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8 Jul 2018

The fact that Canada’s Northwest Territories came surprisingly close to being renamed “Bob” also proved popular this week, for the fairly obvious reason that this is an absolutely first class bit of information. 

So, here’s the story. 

In 1999, Canada’s 1.3 million square miles of North...

30 Mar 2018

If you’re following HH on Instagram, you’ll have found out this week that there’s a town in northeast France simply called Y:

Y stands around 30 miles east of Amiens in the Somme department of Hauts-de-France in northern France. Its name, incidentally, is pronounced as a short “ee”, not as the F...

25 Jan 2018

A curious etymological fact popped up on HH last week: a lake was originally a stream. 

Pithy little stop-you-in-your-tracks-how-can-that-be-right facts like these always go well on HH—so well, in fact that (Shameless Plug #452) you can read the stories behind 100 of them in The Accidental Dictionary...

12 Apr 2017

It was April Fool’s Day last weekend, which we marked over on the HH Twitter feed with almost twenty-four hours of nonstop fool-related words. And among them was the verb Boeotize (ignore the first O; it’s pronounced “bee-oh-tize”), defined as:

Aside from hogging all the vowels, this word is a lot mo...

5 Apr 2017

Following on from the periscians and the Sciapodes that have cropped up on HH recently, the other day we tweeted the word Thule:

And it’s another of those unassuming words that has a superb story—and, in particular, a story about Ancient Greek geography—behind it. 

To the Ancient Greeks, Thule (which...

17 Sep 2016

You might have spotted this word over on our Twitter feed the other day: 

And we thought you might like to know a bit more. 

Those of you who know your classical literature will know that, in Greek mythology, the Acheron was one of the principal rivers of the Underworld. In some versions of the myth,...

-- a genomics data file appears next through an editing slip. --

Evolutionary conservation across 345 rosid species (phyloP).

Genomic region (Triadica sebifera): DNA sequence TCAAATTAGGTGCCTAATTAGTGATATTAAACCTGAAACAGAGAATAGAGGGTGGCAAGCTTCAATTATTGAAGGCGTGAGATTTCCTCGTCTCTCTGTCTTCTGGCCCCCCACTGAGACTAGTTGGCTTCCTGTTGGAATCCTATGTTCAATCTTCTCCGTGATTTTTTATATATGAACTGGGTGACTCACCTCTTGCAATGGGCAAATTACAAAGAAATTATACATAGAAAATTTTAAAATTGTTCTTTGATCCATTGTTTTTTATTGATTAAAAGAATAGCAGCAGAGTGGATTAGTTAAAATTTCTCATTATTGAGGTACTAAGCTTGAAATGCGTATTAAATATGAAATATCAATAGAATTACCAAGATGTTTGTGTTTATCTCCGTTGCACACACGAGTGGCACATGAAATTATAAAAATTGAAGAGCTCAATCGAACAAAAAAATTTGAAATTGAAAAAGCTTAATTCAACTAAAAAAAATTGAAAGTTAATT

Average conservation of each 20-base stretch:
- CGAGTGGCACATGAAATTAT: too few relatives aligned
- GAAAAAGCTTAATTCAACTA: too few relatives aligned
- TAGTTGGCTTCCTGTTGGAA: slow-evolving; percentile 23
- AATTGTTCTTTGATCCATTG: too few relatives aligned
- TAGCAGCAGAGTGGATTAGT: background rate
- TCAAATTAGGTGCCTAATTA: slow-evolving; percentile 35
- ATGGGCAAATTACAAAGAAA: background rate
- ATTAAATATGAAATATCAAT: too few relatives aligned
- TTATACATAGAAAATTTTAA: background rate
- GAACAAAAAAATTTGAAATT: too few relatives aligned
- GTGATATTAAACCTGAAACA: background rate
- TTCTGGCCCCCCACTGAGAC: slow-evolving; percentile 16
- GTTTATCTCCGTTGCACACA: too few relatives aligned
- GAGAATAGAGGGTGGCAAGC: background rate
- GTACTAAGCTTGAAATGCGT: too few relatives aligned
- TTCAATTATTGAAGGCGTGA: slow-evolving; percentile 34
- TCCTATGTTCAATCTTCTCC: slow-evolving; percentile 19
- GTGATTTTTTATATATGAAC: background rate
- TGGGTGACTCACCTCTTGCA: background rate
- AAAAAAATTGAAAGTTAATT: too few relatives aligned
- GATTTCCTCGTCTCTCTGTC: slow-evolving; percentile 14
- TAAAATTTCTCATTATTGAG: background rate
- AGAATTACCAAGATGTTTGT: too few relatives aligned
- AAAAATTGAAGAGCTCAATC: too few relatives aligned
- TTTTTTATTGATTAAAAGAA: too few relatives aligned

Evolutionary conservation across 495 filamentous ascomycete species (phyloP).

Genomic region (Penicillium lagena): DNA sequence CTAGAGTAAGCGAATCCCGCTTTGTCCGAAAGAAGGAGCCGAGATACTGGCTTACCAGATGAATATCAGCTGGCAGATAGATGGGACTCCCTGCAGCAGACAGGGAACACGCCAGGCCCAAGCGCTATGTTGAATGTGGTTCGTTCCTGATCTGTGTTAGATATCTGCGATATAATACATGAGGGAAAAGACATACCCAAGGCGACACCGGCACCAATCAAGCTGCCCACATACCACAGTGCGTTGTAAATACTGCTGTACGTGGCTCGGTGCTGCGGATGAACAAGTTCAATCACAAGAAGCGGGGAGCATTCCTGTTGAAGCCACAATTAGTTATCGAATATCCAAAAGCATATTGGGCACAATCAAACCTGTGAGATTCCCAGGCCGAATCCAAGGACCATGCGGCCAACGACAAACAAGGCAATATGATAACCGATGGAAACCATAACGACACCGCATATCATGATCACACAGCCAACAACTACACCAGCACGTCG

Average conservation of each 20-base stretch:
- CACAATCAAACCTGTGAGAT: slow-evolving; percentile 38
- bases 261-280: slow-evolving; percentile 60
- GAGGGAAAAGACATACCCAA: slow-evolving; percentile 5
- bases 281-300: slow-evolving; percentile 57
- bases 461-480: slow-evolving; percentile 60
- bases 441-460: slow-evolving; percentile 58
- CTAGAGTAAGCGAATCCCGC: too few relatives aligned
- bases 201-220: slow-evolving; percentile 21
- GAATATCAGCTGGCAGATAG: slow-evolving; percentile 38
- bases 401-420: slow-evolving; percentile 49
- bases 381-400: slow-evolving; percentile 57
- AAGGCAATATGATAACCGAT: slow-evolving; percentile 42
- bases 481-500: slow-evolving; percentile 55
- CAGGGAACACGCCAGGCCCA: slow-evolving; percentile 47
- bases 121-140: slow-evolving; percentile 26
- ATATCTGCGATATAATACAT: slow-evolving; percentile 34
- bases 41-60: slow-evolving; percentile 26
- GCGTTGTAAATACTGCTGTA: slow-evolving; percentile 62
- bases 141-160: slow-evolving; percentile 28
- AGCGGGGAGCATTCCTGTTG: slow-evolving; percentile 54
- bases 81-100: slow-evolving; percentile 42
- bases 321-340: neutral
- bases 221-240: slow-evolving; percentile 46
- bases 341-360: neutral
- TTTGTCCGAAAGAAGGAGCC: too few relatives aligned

6 Jul 2016

(Image credit: Wikipedia 

It seems we’re always late to the party here at HH. Yes, it was July 4 last Monday but, hey—what can you do? 

So. A very belated Happy Independence Day to anyone reading this over in the States, and in honour (or rather honor) of your celebrations, this week on the HH...

11 May 2016

(Image credit: Wikipedia 

A few weeks ago over on the HH YouTube channel, we looked at the origins of 10 city names, covering everywhere from Chicago (“a place to grow wild onions”) to Funafuti, the capital of Tuvalu (“banana-woman”).

One city that didn’t make the final cut was the largest city in t...

7 Oct 2015

The word cocktail is a bit of an etymological puzzle: originally only used as a nickname for an animal that rears up when irritated, by the late 1700s it had become another word for a horse with a “cocked” or shortened tail. How it then made the leap to alcoholic mixed drinks in the 1800s is, howeve...

25 Sep 2015

Here’s an intriguing little fact that popped up on the HH Twitter the other day:

This is actually (shameless plug #1) one of the choicer entries cherry-picked from the HH fact book, Word Drops. And although (shameless plug #2) you can find out more about it (shameless plug #3) in the design award-nom...

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